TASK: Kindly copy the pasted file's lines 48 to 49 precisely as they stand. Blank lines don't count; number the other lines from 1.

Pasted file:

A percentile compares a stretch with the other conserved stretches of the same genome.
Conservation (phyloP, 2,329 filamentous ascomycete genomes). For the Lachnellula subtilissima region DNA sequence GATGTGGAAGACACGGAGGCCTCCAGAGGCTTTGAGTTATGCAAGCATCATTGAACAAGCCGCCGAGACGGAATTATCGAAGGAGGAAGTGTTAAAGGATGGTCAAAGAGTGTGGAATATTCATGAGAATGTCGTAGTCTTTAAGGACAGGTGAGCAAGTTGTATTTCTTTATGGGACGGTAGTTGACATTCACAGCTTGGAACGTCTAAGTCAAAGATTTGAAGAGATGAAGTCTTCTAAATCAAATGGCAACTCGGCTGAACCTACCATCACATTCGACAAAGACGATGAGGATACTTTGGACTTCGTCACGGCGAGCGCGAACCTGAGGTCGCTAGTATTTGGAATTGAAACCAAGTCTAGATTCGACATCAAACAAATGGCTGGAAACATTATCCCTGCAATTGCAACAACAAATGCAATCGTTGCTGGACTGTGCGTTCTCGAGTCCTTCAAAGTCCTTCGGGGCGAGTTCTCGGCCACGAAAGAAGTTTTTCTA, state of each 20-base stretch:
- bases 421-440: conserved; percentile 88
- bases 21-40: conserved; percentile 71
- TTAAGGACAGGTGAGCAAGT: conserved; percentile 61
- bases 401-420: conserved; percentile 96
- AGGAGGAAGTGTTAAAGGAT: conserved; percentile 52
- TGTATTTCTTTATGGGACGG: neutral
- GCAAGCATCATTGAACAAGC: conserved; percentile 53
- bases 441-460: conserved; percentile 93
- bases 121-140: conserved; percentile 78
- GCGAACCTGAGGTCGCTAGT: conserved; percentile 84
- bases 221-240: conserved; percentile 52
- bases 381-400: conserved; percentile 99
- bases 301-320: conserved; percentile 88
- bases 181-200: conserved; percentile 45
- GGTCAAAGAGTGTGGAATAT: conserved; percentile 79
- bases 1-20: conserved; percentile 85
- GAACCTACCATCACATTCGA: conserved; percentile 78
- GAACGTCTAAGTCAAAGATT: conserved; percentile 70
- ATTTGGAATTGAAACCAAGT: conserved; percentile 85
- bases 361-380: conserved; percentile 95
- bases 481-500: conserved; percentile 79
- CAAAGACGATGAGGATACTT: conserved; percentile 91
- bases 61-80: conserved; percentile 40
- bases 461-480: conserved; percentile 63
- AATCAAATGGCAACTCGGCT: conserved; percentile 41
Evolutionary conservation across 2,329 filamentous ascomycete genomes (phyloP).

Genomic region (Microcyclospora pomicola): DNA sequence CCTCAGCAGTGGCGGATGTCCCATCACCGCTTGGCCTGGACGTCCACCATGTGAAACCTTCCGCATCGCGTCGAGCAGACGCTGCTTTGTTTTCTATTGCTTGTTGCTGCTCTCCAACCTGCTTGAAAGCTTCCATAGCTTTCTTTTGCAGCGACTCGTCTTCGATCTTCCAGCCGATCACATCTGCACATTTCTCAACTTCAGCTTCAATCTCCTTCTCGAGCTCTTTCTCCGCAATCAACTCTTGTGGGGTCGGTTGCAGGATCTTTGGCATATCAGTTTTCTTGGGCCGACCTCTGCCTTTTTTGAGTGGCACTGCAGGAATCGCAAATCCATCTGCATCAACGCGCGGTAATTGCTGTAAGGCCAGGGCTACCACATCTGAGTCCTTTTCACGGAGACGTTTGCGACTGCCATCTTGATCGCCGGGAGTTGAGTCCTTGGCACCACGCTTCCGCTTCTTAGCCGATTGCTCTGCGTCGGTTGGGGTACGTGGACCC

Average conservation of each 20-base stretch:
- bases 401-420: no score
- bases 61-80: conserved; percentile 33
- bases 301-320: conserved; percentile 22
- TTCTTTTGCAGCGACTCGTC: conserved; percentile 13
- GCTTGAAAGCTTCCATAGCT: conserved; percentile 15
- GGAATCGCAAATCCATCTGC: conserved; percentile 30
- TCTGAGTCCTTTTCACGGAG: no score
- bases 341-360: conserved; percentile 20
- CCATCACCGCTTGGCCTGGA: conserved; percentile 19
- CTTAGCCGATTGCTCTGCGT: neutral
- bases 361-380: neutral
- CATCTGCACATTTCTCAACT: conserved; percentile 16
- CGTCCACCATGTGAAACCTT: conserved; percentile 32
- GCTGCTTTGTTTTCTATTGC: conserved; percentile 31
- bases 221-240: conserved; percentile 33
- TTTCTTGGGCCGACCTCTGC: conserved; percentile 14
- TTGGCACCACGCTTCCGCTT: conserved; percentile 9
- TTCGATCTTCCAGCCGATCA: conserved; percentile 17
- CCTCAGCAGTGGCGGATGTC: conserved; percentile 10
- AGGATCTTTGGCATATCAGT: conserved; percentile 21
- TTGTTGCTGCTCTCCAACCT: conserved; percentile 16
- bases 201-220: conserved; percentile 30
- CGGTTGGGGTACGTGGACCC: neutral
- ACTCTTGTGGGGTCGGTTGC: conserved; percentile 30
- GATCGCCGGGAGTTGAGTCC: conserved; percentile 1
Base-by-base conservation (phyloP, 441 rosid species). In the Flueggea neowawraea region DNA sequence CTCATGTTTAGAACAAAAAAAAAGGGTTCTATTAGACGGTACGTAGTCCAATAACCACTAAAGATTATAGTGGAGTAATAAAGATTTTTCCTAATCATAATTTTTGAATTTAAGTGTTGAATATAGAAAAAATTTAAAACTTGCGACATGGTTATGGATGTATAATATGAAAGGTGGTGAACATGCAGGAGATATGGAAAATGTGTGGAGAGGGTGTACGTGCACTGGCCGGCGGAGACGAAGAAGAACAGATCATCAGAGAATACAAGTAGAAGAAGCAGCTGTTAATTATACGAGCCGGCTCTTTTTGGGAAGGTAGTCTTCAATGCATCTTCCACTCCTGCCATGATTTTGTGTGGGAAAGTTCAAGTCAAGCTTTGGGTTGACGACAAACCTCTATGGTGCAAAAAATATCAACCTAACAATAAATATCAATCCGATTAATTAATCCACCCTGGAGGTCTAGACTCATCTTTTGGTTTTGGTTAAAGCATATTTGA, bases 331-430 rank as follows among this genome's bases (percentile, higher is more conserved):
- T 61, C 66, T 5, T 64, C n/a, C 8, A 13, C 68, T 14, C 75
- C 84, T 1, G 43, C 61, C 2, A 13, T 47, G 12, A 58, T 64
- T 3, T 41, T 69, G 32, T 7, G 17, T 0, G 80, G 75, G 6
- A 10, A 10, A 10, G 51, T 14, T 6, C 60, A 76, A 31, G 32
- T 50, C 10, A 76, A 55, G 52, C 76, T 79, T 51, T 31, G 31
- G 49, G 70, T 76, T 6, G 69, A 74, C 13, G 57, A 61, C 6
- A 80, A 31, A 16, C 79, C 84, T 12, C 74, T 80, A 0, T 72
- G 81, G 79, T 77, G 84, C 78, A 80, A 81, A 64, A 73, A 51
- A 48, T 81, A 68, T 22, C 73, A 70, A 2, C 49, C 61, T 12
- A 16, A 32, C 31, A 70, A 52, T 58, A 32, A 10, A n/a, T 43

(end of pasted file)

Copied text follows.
- TTCGATCTTCCAGCCGATCA: conserved; percentile 17
- CCTCAGCAGTGGCGGATGTC: conserved; percentile 10